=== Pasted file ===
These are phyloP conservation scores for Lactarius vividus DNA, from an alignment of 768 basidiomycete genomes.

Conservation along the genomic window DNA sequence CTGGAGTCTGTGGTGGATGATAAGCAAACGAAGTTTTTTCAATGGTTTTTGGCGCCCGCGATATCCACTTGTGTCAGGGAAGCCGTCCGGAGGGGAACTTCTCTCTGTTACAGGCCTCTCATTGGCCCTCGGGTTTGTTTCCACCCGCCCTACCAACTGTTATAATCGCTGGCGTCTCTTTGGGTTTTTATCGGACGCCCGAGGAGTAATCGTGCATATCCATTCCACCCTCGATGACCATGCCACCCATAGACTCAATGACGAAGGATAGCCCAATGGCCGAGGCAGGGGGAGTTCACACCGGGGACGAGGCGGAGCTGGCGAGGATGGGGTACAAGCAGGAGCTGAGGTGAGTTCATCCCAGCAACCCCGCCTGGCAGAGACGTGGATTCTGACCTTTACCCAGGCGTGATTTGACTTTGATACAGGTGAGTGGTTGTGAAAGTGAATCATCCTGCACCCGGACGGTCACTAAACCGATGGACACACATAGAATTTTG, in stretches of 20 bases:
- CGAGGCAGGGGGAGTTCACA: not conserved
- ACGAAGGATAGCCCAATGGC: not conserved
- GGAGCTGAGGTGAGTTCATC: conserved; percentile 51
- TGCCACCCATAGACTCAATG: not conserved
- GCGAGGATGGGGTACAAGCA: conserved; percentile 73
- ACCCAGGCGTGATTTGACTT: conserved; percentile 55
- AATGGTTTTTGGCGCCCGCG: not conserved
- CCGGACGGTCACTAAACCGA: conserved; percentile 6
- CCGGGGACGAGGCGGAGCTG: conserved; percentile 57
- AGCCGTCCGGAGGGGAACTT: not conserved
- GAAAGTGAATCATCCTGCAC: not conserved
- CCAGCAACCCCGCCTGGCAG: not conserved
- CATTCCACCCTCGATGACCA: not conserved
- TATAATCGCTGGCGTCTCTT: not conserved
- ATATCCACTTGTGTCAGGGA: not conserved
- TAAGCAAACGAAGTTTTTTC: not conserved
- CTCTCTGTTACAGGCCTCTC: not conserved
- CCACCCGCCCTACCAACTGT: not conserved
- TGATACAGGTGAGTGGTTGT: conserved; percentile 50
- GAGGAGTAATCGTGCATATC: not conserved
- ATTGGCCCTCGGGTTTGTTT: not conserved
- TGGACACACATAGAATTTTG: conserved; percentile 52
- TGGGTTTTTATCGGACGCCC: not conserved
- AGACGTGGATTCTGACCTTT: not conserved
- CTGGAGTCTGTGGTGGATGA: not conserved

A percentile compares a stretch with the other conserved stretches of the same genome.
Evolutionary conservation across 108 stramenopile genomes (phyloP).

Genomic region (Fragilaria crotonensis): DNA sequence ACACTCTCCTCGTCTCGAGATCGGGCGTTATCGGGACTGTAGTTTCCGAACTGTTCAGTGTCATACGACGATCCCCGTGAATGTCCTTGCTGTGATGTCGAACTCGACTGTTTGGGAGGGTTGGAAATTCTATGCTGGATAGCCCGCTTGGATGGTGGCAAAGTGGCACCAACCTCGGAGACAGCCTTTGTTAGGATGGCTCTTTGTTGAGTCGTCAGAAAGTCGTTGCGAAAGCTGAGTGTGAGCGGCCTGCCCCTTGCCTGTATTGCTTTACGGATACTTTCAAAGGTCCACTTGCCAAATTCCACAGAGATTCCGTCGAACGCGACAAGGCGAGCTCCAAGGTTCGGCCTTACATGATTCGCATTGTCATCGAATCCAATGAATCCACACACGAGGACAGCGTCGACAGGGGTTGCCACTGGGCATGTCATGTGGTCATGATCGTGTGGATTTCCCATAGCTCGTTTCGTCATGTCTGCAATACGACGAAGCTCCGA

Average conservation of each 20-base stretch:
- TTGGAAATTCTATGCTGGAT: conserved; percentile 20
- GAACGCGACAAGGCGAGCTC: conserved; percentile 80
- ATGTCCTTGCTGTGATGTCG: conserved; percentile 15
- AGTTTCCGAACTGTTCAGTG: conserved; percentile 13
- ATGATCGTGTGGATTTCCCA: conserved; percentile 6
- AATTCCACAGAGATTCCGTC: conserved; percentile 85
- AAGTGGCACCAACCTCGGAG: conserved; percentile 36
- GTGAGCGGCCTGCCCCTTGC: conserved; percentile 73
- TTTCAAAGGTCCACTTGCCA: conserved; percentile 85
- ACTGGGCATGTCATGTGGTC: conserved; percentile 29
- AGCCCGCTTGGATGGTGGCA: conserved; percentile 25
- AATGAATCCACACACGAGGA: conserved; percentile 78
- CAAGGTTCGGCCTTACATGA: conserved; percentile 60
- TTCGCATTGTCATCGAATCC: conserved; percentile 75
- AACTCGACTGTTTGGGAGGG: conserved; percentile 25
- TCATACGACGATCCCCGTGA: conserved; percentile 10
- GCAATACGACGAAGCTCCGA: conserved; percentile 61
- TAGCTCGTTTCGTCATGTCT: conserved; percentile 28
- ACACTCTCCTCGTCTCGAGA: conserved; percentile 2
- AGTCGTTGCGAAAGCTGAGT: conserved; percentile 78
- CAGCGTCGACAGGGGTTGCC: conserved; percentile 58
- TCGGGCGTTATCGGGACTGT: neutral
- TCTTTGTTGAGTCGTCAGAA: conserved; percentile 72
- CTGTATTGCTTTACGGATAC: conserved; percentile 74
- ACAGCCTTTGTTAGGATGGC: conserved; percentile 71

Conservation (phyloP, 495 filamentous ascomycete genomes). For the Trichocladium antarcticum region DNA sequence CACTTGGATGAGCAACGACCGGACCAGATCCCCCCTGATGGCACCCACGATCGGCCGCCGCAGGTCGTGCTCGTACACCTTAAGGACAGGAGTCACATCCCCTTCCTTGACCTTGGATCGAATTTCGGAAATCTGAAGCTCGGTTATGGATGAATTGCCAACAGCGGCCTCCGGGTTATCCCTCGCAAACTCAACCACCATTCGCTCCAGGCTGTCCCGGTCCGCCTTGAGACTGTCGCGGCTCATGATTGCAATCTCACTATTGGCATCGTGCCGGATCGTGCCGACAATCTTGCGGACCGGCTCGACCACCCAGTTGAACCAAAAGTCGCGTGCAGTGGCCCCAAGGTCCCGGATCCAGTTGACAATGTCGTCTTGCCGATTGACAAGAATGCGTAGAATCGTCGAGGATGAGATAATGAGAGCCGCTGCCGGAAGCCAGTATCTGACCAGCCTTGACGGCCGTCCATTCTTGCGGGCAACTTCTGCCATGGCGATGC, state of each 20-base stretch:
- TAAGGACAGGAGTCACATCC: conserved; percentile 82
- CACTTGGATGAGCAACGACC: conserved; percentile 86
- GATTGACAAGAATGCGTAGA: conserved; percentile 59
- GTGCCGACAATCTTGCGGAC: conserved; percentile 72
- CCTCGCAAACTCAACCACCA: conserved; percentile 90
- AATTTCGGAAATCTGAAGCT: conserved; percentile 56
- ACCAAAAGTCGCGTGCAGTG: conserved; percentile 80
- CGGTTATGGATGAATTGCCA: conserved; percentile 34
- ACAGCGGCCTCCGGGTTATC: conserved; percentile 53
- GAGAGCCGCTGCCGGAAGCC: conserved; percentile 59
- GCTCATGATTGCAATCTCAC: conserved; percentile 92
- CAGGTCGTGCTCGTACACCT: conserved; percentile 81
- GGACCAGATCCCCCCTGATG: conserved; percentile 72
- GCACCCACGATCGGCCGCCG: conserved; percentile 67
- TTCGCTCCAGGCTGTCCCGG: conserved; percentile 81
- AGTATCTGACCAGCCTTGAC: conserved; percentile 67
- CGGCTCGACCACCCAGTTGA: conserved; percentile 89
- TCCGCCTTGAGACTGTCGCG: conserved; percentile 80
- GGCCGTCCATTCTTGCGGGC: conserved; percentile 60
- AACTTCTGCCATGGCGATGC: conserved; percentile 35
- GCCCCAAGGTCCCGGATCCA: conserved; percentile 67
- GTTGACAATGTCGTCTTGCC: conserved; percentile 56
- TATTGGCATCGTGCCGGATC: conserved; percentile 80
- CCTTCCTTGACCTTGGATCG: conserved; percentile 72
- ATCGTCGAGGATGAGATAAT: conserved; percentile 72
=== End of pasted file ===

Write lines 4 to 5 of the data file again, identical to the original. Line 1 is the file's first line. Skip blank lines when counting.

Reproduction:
- ACGAAGGATAGCCCAATGGC: not conserved
- GGAGCTGAGGTGAGTTCATC: conserved; percentile 51